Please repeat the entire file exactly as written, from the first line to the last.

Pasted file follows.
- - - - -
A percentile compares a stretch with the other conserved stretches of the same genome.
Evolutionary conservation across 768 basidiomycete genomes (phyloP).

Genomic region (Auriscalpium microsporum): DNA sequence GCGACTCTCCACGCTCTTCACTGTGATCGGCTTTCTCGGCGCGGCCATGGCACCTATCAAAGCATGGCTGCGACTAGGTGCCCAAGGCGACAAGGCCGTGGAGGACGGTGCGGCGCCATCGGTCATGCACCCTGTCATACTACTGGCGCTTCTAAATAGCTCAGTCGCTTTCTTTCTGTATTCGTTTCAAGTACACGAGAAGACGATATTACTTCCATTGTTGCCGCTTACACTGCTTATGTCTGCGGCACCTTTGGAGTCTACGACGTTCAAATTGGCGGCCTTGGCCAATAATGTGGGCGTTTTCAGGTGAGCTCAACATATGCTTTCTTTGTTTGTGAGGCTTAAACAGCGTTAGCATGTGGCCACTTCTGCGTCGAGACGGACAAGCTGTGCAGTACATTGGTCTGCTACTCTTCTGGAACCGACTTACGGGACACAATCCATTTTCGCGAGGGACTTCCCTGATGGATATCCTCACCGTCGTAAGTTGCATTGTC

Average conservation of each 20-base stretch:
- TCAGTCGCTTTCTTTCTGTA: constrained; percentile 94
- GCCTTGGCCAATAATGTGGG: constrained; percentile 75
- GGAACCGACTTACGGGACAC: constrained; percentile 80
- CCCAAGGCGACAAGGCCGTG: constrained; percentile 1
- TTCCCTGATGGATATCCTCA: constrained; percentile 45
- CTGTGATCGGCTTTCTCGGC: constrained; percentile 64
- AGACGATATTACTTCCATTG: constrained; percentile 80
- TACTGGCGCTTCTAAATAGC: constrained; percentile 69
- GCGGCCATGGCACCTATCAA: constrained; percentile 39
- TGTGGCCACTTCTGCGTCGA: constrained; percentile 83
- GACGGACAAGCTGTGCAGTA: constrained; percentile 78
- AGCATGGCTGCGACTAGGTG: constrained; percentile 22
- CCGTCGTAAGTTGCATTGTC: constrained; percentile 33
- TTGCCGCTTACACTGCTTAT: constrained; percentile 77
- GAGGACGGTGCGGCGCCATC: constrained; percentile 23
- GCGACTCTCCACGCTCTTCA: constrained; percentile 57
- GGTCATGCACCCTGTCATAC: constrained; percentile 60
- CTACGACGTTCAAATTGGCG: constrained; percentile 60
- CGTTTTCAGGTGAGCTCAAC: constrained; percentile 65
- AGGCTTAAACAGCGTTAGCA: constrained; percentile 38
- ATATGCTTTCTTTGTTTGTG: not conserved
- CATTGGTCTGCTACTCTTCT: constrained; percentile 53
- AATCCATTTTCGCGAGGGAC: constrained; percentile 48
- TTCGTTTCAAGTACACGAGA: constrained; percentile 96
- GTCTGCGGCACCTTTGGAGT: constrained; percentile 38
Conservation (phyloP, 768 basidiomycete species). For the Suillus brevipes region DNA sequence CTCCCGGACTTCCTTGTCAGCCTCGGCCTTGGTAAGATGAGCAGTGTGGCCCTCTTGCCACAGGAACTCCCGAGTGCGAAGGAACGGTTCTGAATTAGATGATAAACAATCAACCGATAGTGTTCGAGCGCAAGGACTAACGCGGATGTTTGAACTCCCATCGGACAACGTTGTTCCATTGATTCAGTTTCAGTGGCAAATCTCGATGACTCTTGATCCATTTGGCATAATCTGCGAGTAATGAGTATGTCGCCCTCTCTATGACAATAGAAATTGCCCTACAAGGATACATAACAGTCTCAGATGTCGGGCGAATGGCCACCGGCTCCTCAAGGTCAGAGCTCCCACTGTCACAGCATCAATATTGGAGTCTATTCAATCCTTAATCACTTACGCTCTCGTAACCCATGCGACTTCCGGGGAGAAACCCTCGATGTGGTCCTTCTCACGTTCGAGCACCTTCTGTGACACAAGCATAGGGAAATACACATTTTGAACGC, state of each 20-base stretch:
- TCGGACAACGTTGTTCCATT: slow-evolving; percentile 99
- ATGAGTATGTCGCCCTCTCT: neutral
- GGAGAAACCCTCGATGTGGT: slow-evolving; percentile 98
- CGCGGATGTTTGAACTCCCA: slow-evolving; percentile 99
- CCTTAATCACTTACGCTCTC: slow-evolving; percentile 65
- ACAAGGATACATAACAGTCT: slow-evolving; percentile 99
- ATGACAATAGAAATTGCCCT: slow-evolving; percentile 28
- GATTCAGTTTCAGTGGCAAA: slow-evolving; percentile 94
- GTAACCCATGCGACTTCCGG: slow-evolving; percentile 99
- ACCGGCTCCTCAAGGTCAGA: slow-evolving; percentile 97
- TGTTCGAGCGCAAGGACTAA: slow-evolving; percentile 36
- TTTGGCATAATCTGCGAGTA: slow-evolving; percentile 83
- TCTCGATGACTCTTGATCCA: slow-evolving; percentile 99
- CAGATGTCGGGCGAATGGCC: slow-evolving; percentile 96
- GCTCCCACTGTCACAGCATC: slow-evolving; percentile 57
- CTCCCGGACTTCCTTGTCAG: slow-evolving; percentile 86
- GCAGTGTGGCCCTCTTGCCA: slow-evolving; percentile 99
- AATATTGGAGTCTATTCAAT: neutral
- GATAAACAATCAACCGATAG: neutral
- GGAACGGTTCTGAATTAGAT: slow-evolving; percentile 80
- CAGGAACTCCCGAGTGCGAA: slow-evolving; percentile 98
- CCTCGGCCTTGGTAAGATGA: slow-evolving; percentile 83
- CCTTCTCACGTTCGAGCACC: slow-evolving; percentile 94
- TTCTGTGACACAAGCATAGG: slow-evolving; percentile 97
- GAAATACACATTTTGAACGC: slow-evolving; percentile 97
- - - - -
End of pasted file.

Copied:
A percentile compares a stretch with the other conserved stretches of the same genome.
Evolutionary conservation across 768 basidiomycete genomes (phyloP).

Genomic region (Auriscalpium microsporum): DNA sequence GCGACTCTCCACGCTCTTCACTGTGATCGGCTTTCTCGGCGCGGCCATGGCACCTATCAAAGCATGGCTGCGACTAGGTGCCCAAGGCGACAAGGCCGTGGAGGACGGTGCGGCGCCATCGGTCATGCACCCTGTCATACTACTGGCGCTTCTAAATAGCTCAGTCGCTTTCTTTCTGTATTCGTTTCAAGTACACGAGAAGACGATATTACTTCCATTGTTGCCGCTTACACTGCTTATGTCTGCGGCACCTTTGGAGTCTACGACGTTCAAATTGGCGGCCTTGGCCAATAATGTGGGCGTTTTCAGGTGAGCTCAACATATGCTTTCTTTGTTTGTGAGGCTTAAACAGCGTTAGCATGTGGCCACTTCTGCGTCGAGACGGACAAGCTGTGCAGTACATTGGTCTGCTACTCTTCTGGAACCGACTTACGGGACACAATCCATTTTCGCGAGGGACTTCCCTGATGGATATCCTCACCGTCGTAAGTTGCATTGTC

Average conservation of each 20-base stretch:
- TCAGTCGCTTTCTTTCTGTA: constrained; percentile 94
- GCCTTGGCCAATAATGTGGG: constrained; percentile 75
- GGAACCGACTTACGGGACAC: constrained; percentile 80
- CCCAAGGCGACAAGGCCGTG: constrained; percentile 1
- TTCCCTGATGGATATCCTCA: constrained; percentile 45
- CTGTGATCGGCTTTCTCGGC: constrained; percentile 64
- AGACGATATTACTTCCATTG: constrained; percentile 80
- TACTGGCGCTTCTAAATAGC: constrained; percentile 69
- GCGGCCATGGCACCTATCAA: constrained; percentile 39
- TGTGGCCACTTCTGCGTCGA: constrained; percentile 83
- GACGGACAAGCTGTGCAGTA: constrained; percentile 78
- AGCATGGCTGCGACTAGGTG: constrained; percentile 22
- CCGTCGTAAGTTGCATTGTC: constrained; percentile 33
- TTGCCGCTTACACTGCTTAT: constrained; percentile 77
- GAGGACGGTGCGGCGCCATC: constrained; percentile 23
- GCGACTCTCCACGCTCTTCA: constrained; percentile 57
- GGTCATGCACCCTGTCATAC: constrained; percentile 60
- CTACGACGTTCAAATTGGCG: constrained; percentile 60
- CGTTTTCAGGTGAGCTCAAC: constrained; percentile 65
- AGGCTTAAACAGCGTTAGCA: constrained; percentile 38
- ATATGCTTTCTTTGTTTGTG: not conserved
- CATTGGTCTGCTACTCTTCT: constrained; percentile 53
- AATCCATTTTCGCGAGGGAC: constrained; percentile 48
- TTCGTTTCAAGTACACGAGA: constrained; percentile 96
- GTCTGCGGCACCTTTGGAGT: constrained; percentile 38
Conservation (phyloP, 768 basidiomycete species). For the Suillus brevipes region DNA sequence CTCCCGGACTTCCTTGTCAGCCTCGGCCTTGGTAAGATGAGCAGTGTGGCCCTCTTGCCACAGGAACTCCCGAGTGCGAAGGAACGGTTCTGAATTAGATGATAAACAATCAACCGATAGTGTTCGAGCGCAAGGACTAACGCGGATGTTTGAACTCCCATCGGACAACGTTGTTCCATTGATTCAGTTTCAGTGGCAAATCTCGATGACTCTTGATCCATTTGGCATAATCTGCGAGTAATGAGTATGTCGCCCTCTCTATGACAATAGAAATTGCCCTACAAGGATACATAACAGTCTCAGATGTCGGGCGAATGGCCACCGGCTCCTCAAGGTCAGAGCTCCCACTGTCACAGCATCAATATTGGAGTCTATTCAATCCTTAATCACTTACGCTCTCGTAACCCATGCGACTTCCGGGGAGAAACCCTCGATGTGGTCCTTCTCACGTTCGAGCACCTTCTGTGACACAAGCATAGGGAAATACACATTTTGAACGC, state of each 20-base stretch:
- TCGGACAACGTTGTTCCATT: slow-evolving; percentile 99
- ATGAGTATGTCGCCCTCTCT: neutral
- GGAGAAACCCTCGATGTGGT: slow-evolving; percentile 98
- CGCGGATGTTTGAACTCCCA: slow-evolving; percentile 99
- CCTTAATCACTTACGCTCTC: slow-evolving; percentile 65
- ACAAGGATACATAACAGTCT: slow-evolving; percentile 99
- ATGACAATAGAAATTGCCCT: slow-evolving; percentile 28
- GATTCAGTTTCAGTGGCAAA: slow-evolving; percentile 94
- GTAACCCATGCGACTTCCGG: slow-evolving; percentile 99
- ACCGGCTCCTCAAGGTCAGA: slow-evolving; percentile 97
- TGTTCGAGCGCAAGGACTAA: slow-evolving; percentile 36
- TTTGGCATAATCTGCGAGTA: slow-evolving; percentile 83
- TCTCGATGACTCTTGATCCA: slow-evolving; percentile 99
- CAGATGTCGGGCGAATGGCC: slow-evolving; percentile 96
- GCTCCCACTGTCACAGCATC: slow-evolving; percentile 57
- CTCCCGGACTTCCTTGTCAG: slow-evolving; percentile 86
- GCAGTGTGGCCCTCTTGCCA: slow-evolving; percentile 99
- AATATTGGAGTCTATTCAAT: neutral
- GATAAACAATCAACCGATAG: neutral
- GGAACGGTTCTGAATTAGAT: slow-evolving; percentile 80
- CAGGAACTCCCGAGTGCGAA: slow-evolving; percentile 98
- CCTCGGCCTTGGTAAGATGA: slow-evolving; percentile 83
- CCTTCTCACGTTCGAGCACC: slow-evolving; percentile 94
- TTCTGTGACACAAGCATAGG: slow-evolving; percentile 97
- GAAATACACATTTTGAACGC: slow-evolving; percentile 97